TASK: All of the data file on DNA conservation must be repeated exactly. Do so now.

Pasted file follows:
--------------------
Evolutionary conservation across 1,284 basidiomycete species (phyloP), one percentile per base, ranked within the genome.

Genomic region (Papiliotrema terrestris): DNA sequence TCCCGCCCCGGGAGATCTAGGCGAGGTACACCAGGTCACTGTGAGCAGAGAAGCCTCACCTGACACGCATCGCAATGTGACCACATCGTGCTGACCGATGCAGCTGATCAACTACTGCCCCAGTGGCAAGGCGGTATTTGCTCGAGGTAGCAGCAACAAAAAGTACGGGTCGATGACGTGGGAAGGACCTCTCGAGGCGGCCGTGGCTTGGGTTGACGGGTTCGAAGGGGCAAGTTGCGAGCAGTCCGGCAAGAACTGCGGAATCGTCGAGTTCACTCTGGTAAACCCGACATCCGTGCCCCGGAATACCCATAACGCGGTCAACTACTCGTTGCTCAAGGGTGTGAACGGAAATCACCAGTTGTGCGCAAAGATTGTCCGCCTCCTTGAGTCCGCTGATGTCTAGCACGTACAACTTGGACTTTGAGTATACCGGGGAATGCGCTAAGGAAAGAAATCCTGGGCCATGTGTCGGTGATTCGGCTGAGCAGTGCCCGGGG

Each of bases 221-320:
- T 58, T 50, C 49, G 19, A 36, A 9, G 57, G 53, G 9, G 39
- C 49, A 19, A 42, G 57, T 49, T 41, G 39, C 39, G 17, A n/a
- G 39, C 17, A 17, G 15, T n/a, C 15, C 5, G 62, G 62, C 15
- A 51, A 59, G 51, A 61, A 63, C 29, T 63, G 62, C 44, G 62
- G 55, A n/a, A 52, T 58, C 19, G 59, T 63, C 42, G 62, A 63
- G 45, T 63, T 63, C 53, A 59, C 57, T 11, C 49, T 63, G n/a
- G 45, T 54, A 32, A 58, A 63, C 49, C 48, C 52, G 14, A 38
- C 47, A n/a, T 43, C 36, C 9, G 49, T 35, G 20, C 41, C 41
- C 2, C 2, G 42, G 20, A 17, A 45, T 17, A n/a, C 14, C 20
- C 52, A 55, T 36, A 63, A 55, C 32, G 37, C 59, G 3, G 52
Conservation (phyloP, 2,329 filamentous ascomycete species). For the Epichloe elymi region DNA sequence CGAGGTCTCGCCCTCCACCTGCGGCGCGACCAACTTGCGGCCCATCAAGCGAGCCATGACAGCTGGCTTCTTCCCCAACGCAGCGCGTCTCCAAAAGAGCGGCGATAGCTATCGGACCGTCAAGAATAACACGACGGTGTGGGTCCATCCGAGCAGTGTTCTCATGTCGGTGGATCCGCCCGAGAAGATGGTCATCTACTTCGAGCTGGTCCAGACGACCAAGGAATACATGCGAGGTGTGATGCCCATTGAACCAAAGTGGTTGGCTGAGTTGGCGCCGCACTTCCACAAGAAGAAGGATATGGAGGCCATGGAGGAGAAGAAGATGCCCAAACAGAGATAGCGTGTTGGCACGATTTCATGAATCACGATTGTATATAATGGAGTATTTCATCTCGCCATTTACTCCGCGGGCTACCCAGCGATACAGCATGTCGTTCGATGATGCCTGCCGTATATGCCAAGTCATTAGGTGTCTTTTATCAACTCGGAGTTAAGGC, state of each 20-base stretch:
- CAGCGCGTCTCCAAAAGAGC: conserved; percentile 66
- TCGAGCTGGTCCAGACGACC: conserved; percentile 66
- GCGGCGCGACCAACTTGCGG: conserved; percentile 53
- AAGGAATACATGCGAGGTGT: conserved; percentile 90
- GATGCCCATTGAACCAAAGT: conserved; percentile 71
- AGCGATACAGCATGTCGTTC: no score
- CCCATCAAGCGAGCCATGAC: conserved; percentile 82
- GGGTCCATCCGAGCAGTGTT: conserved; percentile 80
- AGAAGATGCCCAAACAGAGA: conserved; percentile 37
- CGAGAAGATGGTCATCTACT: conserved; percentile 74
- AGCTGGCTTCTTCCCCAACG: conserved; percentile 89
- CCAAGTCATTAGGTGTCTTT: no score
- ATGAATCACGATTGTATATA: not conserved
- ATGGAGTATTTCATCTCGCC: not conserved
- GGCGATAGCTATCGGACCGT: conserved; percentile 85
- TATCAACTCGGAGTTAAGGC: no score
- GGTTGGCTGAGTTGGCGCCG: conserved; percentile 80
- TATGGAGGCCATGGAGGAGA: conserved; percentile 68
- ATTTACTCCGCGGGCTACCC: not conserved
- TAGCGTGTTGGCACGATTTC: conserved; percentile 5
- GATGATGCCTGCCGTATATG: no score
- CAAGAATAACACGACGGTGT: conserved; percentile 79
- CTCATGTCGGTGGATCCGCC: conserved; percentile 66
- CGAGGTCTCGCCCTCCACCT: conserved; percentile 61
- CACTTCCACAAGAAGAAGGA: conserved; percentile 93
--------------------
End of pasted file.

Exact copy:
Evolutionary conservation across 1,284 basidiomycete species (phyloP), one percentile per base, ranked within the genome.

Genomic region (Papiliotrema terrestris): DNA sequence TCCCGCCCCGGGAGATCTAGGCGAGGTACACCAGGTCACTGTGAGCAGAGAAGCCTCACCTGACACGCATCGCAATGTGACCACATCGTGCTGACCGATGCAGCTGATCAACTACTGCCCCAGTGGCAAGGCGGTATTTGCTCGAGGTAGCAGCAACAAAAAGTACGGGTCGATGACGTGGGAAGGACCTCTCGAGGCGGCCGTGGCTTGGGTTGACGGGTTCGAAGGGGCAAGTTGCGAGCAGTCCGGCAAGAACTGCGGAATCGTCGAGTTCACTCTGGTAAACCCGACATCCGTGCCCCGGAATACCCATAACGCGGTCAACTACTCGTTGCTCAAGGGTGTGAACGGAAATCACCAGTTGTGCGCAAAGATTGTCCGCCTCCTTGAGTCCGCTGATGTCTAGCACGTACAACTTGGACTTTGAGTATACCGGGGAATGCGCTAAGGAAAGAAATCCTGGGCCATGTGTCGGTGATTCGGCTGAGCAGTGCCCGGGG

Each of bases 221-320:
- T 58, T 50, C 49, G 19, A 36, A 9, G 57, G 53, G 9, G 39
- C 49, A 19, A 42, G 57, T 49, T 41, G 39, C 39, G 17, A n/a
- G 39, C 17, A 17, G 15, T n/a, C 15, C 5, G 62, G 62, C 15
- A 51, A 59, G 51, A 61, A 63, C 29, T 63, G 62, C 44, G 62
- G 55, A n/a, A 52, T 58, C 19, G 59, T 63, C 42, G 62, A 63
- G 45, T 63, T 63, C 53, A 59, C 57, T 11, C 49, T 63, G n/a
- G 45, T 54, A 32, A 58, A 63, C 49, C 48, C 52, G 14, A 38
- C 47, A n/a, T 43, C 36, C 9, G 49, T 35, G 20, C 41, C 41
- C 2, C 2, G 42, G 20, A 17, A 45, T 17, A n/a, C 14, C 20
- C 52, A 55, T 36, A 63, A 55, C 32, G 37, C 59, G 3, G 52
Conservation (phyloP, 2,329 filamentous ascomycete species). For the Epichloe elymi region DNA sequence CGAGGTCTCGCCCTCCACCTGCGGCGCGACCAACTTGCGGCCCATCAAGCGAGCCATGACAGCTGGCTTCTTCCCCAACGCAGCGCGTCTCCAAAAGAGCGGCGATAGCTATCGGACCGTCAAGAATAACACGACGGTGTGGGTCCATCCGAGCAGTGTTCTCATGTCGGTGGATCCGCCCGAGAAGATGGTCATCTACTTCGAGCTGGTCCAGACGACCAAGGAATACATGCGAGGTGTGATGCCCATTGAACCAAAGTGGTTGGCTGAGTTGGCGCCGCACTTCCACAAGAAGAAGGATATGGAGGCCATGGAGGAGAAGAAGATGCCCAAACAGAGATAGCGTGTTGGCACGATTTCATGAATCACGATTGTATATAATGGAGTATTTCATCTCGCCATTTACTCCGCGGGCTACCCAGCGATACAGCATGTCGTTCGATGATGCCTGCCGTATATGCCAAGTCATTAGGTGTCTTTTATCAACTCGGAGTTAAGGC, state of each 20-base stretch:
- CAGCGCGTCTCCAAAAGAGC: conserved; percentile 66
- TCGAGCTGGTCCAGACGACC: conserved; percentile 66
- GCGGCGCGACCAACTTGCGG: conserved; percentile 53
- AAGGAATACATGCGAGGTGT: conserved; percentile 90
- GATGCCCATTGAACCAAAGT: conserved; percentile 71
- AGCGATACAGCATGTCGTTC: no score
- CCCATCAAGCGAGCCATGAC: conserved; percentile 82
- GGGTCCATCCGAGCAGTGTT: conserved; percentile 80
- AGAAGATGCCCAAACAGAGA: conserved; percentile 37
- CGAGAAGATGGTCATCTACT: conserved; percentile 74
- AGCTGGCTTCTTCCCCAACG: conserved; percentile 89
- CCAAGTCATTAGGTGTCTTT: no score
- ATGAATCACGATTGTATATA: not conserved
- ATGGAGTATTTCATCTCGCC: not conserved
- GGCGATAGCTATCGGACCGT: conserved; percentile 85
- TATCAACTCGGAGTTAAGGC: no score
- GGTTGGCTGAGTTGGCGCCG: conserved; percentile 80
- TATGGAGGCCATGGAGGAGA: conserved; percentile 68
- ATTTACTCCGCGGGCTACCC: not conserved
- TAGCGTGTTGGCACGATTTC: conserved; percentile 5
- GATGATGCCTGCCGTATATG: no score
- CAAGAATAACACGACGGTGT: conserved; percentile 79
- CTCATGTCGGTGGATCCGCC: conserved; percentile 66
- CGAGGTCTCGCCCTCCACCT: conserved; percentile 61
- CACTTCCACAAGAAGAAGGA: conserved; percentile 93